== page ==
Common Mistakes to Avoid in an Ohio Divorce
1. Unproductive/Negative Communications and Contact with your Spouse
This category is listed first because it is the one that seems to cause my clients the most downright misery. Unproductive, negative, and rude communication is likely a reason why you and your spouse are not compatible and seek separation. Whether or not they or you are at fault, it is a bad and ugly thing that must be avoided to the furthest extent possible, especially in divorce proceedings. Considering you have likely been so connected with your spouse (children, families, residence, etc.) for so long, it is likely impossible or unhealthy to cut off communication completely (that is of course unless there is a fear of violence), but do your absolute best to limit communications and contact to necessary and productive meetings. If your spouse insists on being negative, rude, or inflammatory, cursing at you, telling lies to friends and family, bothering you at work, etc. tell your lawyer about all this, and they will advise you on how best to react. The worst thing you can do is reciprocate or respond, even when you are in the right. Responding only fuels their anger, making them think they are getting to you.
2. Dividing any Assets before first making a Complete Inventory
A common thing that happens when spouses begin to talk about divorce, even at that first conversation or fight, is the phrases “Who gets what?” or “So you are gonna take X, so it’s only fair that I get Y.” I will simply say this is a bad idea, not as much that you might be forming oral contracts by these conversations (which you almost certainly are not), but this type of informal tit for tat could confuse later parts of your divorce proceedings or limit your scope of what is actually fair. Even before you have the first discussion with your attorney, write out all the assets and debts you and your spouse hold together or separately. List their respective values if you can. Note any sentimentalities you might have, and include the time the assets or debts were acquired, and under what circumstances they were acquired.
3. Communicating too much or too little of the Divorce process to your Children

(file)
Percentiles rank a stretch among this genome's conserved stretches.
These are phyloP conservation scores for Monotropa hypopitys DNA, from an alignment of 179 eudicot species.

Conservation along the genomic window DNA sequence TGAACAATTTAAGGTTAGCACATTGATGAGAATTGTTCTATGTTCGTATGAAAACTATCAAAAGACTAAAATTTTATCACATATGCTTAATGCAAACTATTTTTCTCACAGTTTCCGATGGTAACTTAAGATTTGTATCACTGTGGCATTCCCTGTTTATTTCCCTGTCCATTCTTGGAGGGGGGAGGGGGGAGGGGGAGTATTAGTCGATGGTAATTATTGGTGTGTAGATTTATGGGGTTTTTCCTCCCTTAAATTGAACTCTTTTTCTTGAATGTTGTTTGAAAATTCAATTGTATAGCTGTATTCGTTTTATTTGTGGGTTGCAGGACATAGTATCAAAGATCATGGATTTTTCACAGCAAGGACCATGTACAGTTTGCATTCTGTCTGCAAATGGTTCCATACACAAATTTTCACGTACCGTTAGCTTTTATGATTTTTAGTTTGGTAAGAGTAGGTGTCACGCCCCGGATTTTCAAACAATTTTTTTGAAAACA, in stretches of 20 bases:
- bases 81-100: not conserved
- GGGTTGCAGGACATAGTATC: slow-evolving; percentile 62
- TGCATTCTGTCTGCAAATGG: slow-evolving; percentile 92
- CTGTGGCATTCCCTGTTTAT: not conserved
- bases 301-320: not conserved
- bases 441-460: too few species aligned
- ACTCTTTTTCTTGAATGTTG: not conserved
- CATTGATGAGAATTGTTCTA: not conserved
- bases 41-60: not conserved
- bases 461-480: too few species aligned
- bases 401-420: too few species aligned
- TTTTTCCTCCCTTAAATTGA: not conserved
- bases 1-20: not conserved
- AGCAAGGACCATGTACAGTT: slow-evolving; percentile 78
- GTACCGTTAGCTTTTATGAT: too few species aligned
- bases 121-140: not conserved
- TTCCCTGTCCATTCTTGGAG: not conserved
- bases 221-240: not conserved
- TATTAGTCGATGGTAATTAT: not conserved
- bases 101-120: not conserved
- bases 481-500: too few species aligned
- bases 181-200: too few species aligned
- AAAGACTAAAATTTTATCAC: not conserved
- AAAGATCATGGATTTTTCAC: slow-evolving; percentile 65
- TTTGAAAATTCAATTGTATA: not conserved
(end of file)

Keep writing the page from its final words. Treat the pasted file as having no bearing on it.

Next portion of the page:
Divorce can be awful for a child, but you are the person who has the biggest impact on how it affects your children. Unless your child(ren) is an infant, they will understand that something is going on, and if they are old enough, they will resent being kept completely in the dark. Conversely, the last thing you want to do is have your child intimately aware of or (even worse) involved in the disagreements you have with their other parent relating to the divorce. The vast majority of children want to be left completely out of a divorce. They may wish to be primarily with one parent or the other, but do not press them on the subject. If you believe your spouse is pressuring your child(ren) to say or feel one way or the other, consider asking the court to appoint a Guardian ad Litem to represent their best interests. What your kids want is support and love, show that to them, and insure them that you will do whatever is best for them. It will help both them and you get through this.
4. Letting Family Members (yours or theirs) have too much influence in Your Divorce Proceedings
Most will read this heading and think, “of course, I’ve already thought of this. This is my divorce, not theirs.” And that’s good. This section will simply list a few things to look out for. A lot of your friends and family upon hearing of your divorce will come up to you or call you to say “we are behind you, no matter what.” That’s awesome. Problem is, what are they doing back there? Many of your loved ones will want to be your sword and shield. Swords and shields are for warfare, and no matter how nasty a divorce gets, that’s not what you need. Better to have reason, closure, and security, and no one is secure when bullets are flying. So take charge. Tell your friends and family that you have this down. You will need anything and everything they can give you in love, support, babysitting, covering at work, ears when you’re pissed off and need a good rant. Tell them the best thing they can do for you is lift you up on their shoulders, not defend you from the nastiness of this split. You are strong enough to do that all on your own with so many shoulders to lean on.
5. Letting Your Attorney Dictate your Divorce Proceedings
As much as it is aggravating when clients do not take my advice, this is not my divorce. It is YOURS. I work for you, and it is YOUR LIFE I am counseling you on. While we as attorneys are ethically bound to advocate your interests, and I personally can say that I have accumulated wisdom gained by past experience that can help you through situations I have experienced in the past, we cannot weigh your interests as accurately as you can. To effectuate the best relationship with your attorney, be candid about all the facts of your case, especially the facts that could make you look bad or those you think your spouse will use to make you look bad, and also of your feelings at each stage of the proceedings. A good attorney will likely know the best way for you to move forward, and will have the cool head to weigh the situation objectively, but only because they have witnessed persons like you in these situations, not You.